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March 2006 (Volume 84)
March 2006 | Yaniv Hanoch, Thomas Rice | Featured Article
Herbert Simon’s work on bounded rationality has had little impact on health policy discourse, despite numerous supportive findings. This is particularly surprising in regard to the elderly, a group marked by a decline in higher cognitive functions. Elders’ cognitive capacity to make decisions will be challenged even further with the introduction of the new Medicare prescription drug benefit program, mainly because of the many options available. At the same time, a growing body of evidence points to the perils of having too many choices. By combining research from decision science, economics, and psychology, we highlight the potential problems with the expanding health insurance choices facing the elderly and conclude with some policy suggestions to alleviate the problem.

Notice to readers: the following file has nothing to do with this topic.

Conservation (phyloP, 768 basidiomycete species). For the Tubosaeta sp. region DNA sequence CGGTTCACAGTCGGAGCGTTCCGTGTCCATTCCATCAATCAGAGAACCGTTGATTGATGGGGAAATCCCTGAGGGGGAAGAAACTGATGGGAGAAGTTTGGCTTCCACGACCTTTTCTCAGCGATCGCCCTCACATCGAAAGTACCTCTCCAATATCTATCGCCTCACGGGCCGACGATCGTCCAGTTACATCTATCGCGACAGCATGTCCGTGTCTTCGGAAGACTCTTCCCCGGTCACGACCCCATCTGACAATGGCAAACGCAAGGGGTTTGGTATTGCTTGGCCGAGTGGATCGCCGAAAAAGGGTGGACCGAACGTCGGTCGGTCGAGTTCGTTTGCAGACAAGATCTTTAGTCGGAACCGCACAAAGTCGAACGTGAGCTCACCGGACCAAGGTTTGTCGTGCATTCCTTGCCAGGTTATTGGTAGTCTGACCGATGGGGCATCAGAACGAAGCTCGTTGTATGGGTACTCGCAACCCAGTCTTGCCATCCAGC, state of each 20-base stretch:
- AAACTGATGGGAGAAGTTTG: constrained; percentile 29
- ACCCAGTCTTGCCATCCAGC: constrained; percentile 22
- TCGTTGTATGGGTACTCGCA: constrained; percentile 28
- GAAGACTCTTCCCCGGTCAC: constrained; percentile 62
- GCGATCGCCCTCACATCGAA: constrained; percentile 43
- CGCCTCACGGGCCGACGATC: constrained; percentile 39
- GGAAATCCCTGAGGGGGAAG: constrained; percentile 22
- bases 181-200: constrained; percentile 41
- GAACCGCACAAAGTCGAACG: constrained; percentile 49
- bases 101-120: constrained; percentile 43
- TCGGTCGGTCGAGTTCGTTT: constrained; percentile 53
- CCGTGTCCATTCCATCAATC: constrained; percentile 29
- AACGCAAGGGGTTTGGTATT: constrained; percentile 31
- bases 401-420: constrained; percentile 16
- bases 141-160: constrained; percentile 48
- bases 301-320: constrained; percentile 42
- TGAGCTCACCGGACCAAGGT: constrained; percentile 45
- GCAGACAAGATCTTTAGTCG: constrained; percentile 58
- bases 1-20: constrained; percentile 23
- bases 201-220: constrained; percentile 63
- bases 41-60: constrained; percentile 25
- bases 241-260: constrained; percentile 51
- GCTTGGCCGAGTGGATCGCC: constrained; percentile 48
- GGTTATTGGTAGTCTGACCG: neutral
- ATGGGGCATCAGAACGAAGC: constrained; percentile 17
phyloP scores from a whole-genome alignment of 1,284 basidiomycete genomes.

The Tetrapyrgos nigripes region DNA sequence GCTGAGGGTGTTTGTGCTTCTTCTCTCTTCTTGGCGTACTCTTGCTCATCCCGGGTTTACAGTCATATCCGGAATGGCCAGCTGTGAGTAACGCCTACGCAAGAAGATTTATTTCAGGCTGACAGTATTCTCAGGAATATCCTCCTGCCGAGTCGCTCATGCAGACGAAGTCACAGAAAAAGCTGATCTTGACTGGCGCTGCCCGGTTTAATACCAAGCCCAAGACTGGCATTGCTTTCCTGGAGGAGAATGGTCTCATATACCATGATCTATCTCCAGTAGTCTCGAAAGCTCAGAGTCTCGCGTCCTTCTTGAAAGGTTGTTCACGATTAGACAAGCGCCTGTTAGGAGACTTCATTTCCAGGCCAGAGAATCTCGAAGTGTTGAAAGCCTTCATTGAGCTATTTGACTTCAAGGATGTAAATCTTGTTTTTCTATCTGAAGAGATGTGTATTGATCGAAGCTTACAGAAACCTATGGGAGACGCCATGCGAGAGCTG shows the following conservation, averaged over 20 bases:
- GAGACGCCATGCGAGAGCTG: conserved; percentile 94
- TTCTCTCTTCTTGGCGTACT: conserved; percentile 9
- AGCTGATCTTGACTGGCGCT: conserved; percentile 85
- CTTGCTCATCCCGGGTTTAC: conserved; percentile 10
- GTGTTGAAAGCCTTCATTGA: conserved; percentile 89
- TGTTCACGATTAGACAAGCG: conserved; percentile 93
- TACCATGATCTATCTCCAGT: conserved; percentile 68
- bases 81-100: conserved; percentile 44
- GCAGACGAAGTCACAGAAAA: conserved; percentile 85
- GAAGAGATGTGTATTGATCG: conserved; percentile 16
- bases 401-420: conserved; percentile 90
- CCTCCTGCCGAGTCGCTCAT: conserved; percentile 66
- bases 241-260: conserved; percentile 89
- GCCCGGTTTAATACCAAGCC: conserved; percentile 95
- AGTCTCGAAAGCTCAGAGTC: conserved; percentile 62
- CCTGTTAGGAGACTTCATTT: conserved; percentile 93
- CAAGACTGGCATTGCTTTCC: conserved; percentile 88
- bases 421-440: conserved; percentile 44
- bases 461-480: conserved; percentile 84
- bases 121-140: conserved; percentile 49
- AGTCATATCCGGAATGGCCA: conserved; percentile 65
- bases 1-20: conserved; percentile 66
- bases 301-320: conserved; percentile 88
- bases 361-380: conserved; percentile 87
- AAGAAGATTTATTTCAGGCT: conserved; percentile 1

Author(s): Yaniv Hanoch; Thomas Rice
Keywords: bounded rationality; choice; decision making; elderly; health insurance
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Volume 84, Issue 1 (pages 37–73)
Published in 2006
Evidence into Policy and Practice? Measuring the Progress of U.S. and U.K. Policies to Tackle Disparities and Inequalities in U.S. and U.K. Health and Health Care
The Significance of the Milbank Memorial Fund for Policy: An Assessment at Its Centennial